What's truly hysterical is that Jerry was on Letterman last night promoting the Season 7 dvd and he did his friend a favor and got him on the show. After that segment was over, Letterman brought up a book Jerry wrote the forward to. It's a compilation of comedian's war stories from the road. So Richards goes berserk on the eve of the season 7 dvd launch AND the launch of a book that features Seinfeld and centers on stories from the stage.



posted on Nov, 21 2006 @ 10:32 AM
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So many have fought so hard against racism, MLK was murdered over it. Was the big struggle propagated to stamp out racism or to turn it over to the opposite side? What do you think MLK would say today seeing hateful racism from all races?

IMO the only "mistake" in Richards mind was letting his true feelings show. He meant what he said and no amount of apology will fix that. Only a change of heart will fix it and I can't see that change coming in a couple of days. The sadness and disgrace he displayed during his apology were most likely caused by him knowing that it would not solve the problem of his career now being over. Realizing that the appearance on Letterman could be his last professional foray is most likely what was on his mind last night.

Michael Richards is clearly a bigot on some level as we all are. We all have a bit of prejudice in us when it comes to others being different than ourselves. The difference is, some of us choose to lash out at those that are different, still others try to bury our feelings or hold them back and then there are some that recognize their faults, face them head on and work to eliminate them.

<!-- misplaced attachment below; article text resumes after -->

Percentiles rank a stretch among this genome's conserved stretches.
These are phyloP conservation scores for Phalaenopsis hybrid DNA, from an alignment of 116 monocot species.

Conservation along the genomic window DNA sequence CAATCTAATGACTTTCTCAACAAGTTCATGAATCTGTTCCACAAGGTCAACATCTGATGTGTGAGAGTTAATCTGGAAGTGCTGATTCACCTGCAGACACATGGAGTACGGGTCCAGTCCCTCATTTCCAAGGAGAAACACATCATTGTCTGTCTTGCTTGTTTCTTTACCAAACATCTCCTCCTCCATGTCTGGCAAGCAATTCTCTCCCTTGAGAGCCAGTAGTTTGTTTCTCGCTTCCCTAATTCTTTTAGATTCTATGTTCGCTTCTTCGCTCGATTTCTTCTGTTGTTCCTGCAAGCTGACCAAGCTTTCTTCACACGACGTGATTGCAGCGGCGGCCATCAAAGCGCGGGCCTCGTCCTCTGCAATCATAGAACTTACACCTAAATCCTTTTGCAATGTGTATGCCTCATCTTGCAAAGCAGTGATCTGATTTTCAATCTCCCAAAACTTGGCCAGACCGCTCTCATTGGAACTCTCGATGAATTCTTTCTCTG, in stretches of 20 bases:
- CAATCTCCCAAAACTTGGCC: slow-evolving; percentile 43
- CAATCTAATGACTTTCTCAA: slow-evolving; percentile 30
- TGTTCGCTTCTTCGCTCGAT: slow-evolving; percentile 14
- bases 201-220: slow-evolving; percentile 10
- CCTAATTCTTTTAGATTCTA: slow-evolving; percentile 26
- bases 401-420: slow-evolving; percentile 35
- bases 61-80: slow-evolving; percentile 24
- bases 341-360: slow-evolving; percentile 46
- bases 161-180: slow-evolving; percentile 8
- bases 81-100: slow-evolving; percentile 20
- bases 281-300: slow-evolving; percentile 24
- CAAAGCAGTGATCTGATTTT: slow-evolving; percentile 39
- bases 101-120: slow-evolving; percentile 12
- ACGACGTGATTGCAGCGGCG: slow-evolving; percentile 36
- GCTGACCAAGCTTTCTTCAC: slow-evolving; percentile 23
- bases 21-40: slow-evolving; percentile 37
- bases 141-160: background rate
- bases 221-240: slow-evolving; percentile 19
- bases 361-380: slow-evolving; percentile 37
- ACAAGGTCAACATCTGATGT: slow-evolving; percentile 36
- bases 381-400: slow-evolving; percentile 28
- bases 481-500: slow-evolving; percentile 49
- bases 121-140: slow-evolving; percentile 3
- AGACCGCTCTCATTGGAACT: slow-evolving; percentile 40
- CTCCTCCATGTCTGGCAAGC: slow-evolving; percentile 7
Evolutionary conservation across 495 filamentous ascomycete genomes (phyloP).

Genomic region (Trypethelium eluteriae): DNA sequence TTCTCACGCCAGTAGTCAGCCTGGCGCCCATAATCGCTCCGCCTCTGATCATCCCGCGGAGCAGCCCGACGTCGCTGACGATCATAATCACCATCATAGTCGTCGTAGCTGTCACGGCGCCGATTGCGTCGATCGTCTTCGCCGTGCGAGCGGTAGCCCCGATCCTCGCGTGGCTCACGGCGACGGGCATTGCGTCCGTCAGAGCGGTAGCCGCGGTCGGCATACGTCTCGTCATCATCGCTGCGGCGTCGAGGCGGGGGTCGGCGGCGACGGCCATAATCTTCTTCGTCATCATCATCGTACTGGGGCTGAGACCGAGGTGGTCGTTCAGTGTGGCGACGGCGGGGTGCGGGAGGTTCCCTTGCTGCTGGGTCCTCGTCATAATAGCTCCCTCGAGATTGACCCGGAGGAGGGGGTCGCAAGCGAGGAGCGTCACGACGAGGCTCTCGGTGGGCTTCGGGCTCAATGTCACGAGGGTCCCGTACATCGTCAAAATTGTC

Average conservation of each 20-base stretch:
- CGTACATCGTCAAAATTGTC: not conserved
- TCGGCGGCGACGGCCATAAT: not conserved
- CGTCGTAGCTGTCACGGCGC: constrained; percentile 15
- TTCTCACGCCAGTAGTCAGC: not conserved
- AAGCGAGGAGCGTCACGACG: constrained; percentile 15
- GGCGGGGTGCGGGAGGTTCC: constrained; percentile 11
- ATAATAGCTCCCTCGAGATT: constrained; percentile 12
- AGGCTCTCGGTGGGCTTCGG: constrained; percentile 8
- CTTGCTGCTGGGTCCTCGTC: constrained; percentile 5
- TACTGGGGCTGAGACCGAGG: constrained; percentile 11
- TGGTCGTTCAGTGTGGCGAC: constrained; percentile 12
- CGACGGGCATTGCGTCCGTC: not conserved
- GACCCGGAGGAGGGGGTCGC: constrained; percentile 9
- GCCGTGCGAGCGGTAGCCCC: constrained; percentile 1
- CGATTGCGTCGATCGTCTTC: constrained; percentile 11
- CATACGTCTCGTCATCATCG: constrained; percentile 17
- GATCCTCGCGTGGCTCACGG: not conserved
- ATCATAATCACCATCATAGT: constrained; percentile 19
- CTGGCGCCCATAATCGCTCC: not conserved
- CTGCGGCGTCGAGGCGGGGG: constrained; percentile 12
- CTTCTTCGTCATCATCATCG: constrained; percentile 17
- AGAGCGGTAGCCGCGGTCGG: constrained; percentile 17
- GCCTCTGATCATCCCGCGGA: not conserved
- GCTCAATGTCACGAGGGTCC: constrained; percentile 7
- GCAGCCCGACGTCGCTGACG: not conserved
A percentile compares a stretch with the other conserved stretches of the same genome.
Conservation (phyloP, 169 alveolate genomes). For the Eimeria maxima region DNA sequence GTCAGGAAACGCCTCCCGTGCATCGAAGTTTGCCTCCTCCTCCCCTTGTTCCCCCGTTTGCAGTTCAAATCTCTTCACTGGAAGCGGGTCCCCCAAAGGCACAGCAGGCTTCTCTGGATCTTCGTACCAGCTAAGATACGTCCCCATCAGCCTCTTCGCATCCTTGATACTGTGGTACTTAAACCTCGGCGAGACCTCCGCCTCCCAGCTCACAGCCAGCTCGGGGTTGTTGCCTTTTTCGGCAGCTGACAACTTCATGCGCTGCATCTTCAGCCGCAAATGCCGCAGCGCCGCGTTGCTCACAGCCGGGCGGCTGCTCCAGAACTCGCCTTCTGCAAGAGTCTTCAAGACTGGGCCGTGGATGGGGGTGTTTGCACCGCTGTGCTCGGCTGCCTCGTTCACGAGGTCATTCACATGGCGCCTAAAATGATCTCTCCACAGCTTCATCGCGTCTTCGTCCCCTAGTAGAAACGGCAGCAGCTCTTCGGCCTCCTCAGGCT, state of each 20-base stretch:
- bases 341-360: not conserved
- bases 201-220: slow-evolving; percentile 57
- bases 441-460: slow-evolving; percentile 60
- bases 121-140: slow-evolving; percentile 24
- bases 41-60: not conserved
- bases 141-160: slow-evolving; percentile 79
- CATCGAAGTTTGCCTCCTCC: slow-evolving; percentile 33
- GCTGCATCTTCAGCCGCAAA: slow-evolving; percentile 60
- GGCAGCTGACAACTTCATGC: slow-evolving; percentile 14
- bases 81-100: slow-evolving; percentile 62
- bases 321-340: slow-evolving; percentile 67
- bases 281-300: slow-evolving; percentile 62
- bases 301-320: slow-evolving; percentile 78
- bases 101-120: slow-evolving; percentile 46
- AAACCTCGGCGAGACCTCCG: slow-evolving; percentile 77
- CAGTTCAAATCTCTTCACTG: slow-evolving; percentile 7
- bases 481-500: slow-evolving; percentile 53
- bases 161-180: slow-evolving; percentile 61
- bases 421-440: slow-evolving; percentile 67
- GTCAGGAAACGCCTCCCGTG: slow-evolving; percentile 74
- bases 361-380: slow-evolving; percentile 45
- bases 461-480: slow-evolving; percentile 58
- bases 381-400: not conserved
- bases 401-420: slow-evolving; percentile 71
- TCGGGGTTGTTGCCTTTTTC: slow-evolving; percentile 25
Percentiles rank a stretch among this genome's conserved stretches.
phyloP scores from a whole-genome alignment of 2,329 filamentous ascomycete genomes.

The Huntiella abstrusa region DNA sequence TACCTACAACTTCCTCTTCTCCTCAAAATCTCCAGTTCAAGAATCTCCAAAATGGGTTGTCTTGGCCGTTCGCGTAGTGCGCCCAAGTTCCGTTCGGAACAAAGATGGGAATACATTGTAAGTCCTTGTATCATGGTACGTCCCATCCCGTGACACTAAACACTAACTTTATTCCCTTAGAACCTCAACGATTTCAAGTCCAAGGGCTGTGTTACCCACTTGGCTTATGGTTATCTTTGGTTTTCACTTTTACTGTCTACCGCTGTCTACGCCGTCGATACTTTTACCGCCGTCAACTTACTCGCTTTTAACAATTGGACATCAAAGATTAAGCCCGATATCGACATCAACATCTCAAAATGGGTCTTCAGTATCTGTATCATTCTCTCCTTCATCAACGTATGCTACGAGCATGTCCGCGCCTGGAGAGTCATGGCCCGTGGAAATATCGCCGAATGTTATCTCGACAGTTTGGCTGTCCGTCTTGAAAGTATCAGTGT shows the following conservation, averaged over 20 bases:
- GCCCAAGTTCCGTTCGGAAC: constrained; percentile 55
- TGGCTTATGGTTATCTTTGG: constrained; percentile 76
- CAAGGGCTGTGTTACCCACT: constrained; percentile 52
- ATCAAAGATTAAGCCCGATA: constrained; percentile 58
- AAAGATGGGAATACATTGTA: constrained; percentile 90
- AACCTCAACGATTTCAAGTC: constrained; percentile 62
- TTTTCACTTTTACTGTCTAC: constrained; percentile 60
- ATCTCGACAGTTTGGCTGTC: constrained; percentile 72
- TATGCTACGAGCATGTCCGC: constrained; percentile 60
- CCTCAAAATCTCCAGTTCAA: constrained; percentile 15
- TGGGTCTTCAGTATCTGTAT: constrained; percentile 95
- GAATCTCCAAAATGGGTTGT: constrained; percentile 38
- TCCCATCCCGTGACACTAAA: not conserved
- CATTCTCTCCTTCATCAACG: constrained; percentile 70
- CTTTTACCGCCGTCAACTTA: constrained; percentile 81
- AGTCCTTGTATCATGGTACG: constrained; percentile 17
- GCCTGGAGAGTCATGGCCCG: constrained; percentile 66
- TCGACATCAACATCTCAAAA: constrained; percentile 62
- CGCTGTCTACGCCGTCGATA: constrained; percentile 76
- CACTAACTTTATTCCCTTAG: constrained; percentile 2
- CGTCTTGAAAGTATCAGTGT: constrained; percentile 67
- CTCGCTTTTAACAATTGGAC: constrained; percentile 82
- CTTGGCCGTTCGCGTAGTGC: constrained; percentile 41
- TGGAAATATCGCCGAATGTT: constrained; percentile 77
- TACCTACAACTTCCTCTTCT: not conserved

I can honestly say that I do have a small streak of racism in me. Mine is more generalized and has little to do with race itself. It is more in how some people act and the way that I view these actions. Even though my issues are very minimal, I still recognize them and work on improving as much as possible.

If anyone says they are completely free of having at least a hint of a problem I would find that hard to believe. The good news is that we can all work to change our hearts, even Michael Richards….



posted on Nov, 21 2006 @ 10:33 AM
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As I said before, it does seem Kaufmann-esque if you ask me. Let me put my tinfoil hat on and say that it was all for publicity, and to get his name back in the papers.